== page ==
While their websites disappoint
HarperCollins deliver three solid blogs that I have been aware of for a little while, each nicely focused and two of them driven by excellent content.
The Fifth Estate blog is by far the most active as far as I can tell and is one I have been aware of for a while (though I need to add it to the Publisher’s Blogs link section). As an example of its output this post seems as good as any:
What sets Glastonbury apart from other music festivals? Apart from the size it has a variety of political and social messages to listen to, with this in mind I ventured to the Left Field and the Socialist Bookshop…
The Olive Reader is a smart little blog that functions as Harper Perennial’s blog. It has a rather cool feature on it’s about page, the desks of the contributors minus the actual contributor, here. Also in a fancy pants feature they have an Olive TV link too which drops you straight into their YouTube channel. Sweet.
Authonomy is the beta online slush pile system. It has been quiet for a while but in the last little bit it has kicked into overdrive. Today for instance they launched the key features of that community, The Editors
In my review I stumbled onto more blogs run by Harper imprints, some from the UK, some the us and some from Australia. There is a poetry blog, an Eos blog and a Voyager blog. All are worth enjoying.
Overall HarperCollins seem to be on top of blogs. If it can be done they seem to be doing it. The links to video clips are nice, the blogs are engaging and not purely pumping pr at readers. Authonomy seems to be getting to grips with its role in the fledgling community too.
I have to admit I have always thought of Harper as a little slower off the mark than other publishers but you would have to reassess that image based on their blog efforts to date.
3 thoughts on “A HarperCollins trifecta (and some change)”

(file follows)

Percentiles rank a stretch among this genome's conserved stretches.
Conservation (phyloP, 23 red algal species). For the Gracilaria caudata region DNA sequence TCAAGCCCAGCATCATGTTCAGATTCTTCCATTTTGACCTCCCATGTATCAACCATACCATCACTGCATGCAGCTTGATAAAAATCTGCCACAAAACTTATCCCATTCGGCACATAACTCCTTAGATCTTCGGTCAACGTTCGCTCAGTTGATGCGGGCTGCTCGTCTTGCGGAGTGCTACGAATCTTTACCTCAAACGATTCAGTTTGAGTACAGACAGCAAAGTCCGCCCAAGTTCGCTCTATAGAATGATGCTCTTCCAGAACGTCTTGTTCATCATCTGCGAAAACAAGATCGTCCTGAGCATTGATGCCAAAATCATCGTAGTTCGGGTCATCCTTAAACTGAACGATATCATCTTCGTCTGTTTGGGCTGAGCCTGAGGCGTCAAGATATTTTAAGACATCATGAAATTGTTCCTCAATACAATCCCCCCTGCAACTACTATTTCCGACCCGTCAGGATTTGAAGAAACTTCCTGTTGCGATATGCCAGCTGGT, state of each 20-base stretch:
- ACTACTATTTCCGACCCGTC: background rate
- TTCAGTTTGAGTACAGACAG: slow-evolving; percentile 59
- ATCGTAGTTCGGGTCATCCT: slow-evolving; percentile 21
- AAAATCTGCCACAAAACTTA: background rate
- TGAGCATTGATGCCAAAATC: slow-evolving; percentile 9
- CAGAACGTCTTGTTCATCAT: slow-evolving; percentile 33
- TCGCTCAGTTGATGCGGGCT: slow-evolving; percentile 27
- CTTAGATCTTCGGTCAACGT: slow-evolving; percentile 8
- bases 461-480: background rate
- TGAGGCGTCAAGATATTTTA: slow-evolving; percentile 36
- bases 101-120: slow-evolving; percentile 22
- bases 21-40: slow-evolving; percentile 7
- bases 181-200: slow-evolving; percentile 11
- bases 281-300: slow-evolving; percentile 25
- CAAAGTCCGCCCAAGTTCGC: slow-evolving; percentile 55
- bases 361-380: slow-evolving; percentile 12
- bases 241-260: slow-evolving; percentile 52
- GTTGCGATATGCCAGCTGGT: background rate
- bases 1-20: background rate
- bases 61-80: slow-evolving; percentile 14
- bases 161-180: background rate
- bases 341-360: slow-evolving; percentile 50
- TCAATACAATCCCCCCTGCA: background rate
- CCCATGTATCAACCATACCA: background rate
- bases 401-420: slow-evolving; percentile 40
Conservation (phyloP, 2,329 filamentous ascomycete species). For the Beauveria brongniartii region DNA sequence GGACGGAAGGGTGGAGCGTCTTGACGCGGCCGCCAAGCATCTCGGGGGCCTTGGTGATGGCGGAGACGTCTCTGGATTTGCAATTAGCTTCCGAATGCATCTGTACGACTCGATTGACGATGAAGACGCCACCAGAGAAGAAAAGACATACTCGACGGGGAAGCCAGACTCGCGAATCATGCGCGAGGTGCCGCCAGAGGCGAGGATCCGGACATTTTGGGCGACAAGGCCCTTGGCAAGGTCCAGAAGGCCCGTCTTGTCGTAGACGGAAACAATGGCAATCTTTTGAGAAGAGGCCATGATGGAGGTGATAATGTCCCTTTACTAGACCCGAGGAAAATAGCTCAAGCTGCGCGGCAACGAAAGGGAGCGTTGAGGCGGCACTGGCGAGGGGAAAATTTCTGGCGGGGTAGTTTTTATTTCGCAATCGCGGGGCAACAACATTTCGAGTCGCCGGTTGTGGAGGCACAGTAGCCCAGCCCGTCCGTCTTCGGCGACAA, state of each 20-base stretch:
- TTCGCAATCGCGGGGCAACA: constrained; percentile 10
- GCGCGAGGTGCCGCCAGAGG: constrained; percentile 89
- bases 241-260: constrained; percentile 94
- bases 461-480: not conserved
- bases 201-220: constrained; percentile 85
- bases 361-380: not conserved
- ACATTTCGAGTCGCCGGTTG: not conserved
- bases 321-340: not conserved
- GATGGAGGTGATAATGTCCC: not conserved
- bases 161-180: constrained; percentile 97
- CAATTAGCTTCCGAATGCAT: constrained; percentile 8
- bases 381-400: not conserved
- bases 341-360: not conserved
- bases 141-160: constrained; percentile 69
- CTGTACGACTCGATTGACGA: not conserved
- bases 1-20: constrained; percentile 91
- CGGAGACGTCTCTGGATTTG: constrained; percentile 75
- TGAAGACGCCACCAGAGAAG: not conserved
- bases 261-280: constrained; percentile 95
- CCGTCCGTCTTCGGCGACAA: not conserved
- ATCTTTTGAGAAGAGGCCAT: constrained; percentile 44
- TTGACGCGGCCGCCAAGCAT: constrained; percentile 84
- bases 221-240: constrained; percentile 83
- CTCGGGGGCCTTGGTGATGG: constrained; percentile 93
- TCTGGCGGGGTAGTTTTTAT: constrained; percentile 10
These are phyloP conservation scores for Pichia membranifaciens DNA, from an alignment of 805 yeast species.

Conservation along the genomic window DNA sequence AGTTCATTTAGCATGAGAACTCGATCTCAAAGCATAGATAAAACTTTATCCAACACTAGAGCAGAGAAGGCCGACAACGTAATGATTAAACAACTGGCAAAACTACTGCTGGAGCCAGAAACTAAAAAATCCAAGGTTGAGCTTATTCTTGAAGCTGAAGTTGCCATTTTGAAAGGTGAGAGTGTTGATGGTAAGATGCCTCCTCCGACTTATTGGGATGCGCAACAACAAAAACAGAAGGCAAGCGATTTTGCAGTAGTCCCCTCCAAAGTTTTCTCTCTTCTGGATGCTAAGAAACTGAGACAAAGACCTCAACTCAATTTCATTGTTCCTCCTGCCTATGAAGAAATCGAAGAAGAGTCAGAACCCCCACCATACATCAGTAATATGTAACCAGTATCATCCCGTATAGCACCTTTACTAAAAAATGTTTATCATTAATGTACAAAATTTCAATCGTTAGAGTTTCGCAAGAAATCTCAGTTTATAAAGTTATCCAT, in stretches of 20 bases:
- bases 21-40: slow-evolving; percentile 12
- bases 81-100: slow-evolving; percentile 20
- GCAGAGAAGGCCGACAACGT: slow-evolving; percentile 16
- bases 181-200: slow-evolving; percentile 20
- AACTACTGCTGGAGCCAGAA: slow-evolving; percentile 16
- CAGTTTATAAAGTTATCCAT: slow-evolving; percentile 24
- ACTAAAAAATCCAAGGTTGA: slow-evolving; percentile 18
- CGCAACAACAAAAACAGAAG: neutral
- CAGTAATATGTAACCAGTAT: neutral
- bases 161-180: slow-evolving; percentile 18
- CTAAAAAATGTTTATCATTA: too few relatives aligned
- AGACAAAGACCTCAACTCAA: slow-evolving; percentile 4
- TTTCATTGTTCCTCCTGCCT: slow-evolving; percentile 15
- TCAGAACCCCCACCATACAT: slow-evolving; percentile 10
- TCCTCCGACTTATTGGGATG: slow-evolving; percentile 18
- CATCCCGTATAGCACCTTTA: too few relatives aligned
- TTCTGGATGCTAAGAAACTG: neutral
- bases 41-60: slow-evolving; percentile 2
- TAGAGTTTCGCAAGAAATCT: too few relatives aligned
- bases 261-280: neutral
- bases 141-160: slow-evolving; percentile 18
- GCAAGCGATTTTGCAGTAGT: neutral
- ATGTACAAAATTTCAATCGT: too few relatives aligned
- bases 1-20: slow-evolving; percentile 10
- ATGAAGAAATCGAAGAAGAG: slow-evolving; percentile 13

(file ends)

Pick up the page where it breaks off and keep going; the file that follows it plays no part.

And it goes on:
It’s lovely to hear what you have to say about the Harper blogs – and a relief to know we’re being noticed. I think one of the nicest things about the blogs is that they can be alot more informal than the ‘official’ website – and more open to easy updates without having to run everything through red tape and so on. The Voyager Australia blog (which I run) only kicked off properly in March this year so we’re always looking to improve – and I enjoyed your suggestions on how to maintain a good publishing blog.
Eoin — its very good of you to be doing this for the community. I assume that you are going to cover a few more publisher efforts. Will the Bookseller commission a feature from you on it? At the very least…. perhaps you and your blog reviews should become a branch line of the Nibbies. Industry recognition for Purcell is needed!
The praise is hardly warranted but I welcome it all the same! I am thinking of ways of doing some kind of survey of smaller blogs and I’ve had a few thoughts about it too.
I think you have hit the sweet spot of blogs there alright! Especially when a team is given freedom to express themselves within the context of a blog.
As Seth Godin might say it build permission for you and gets you attention. Which makes selling your books easier.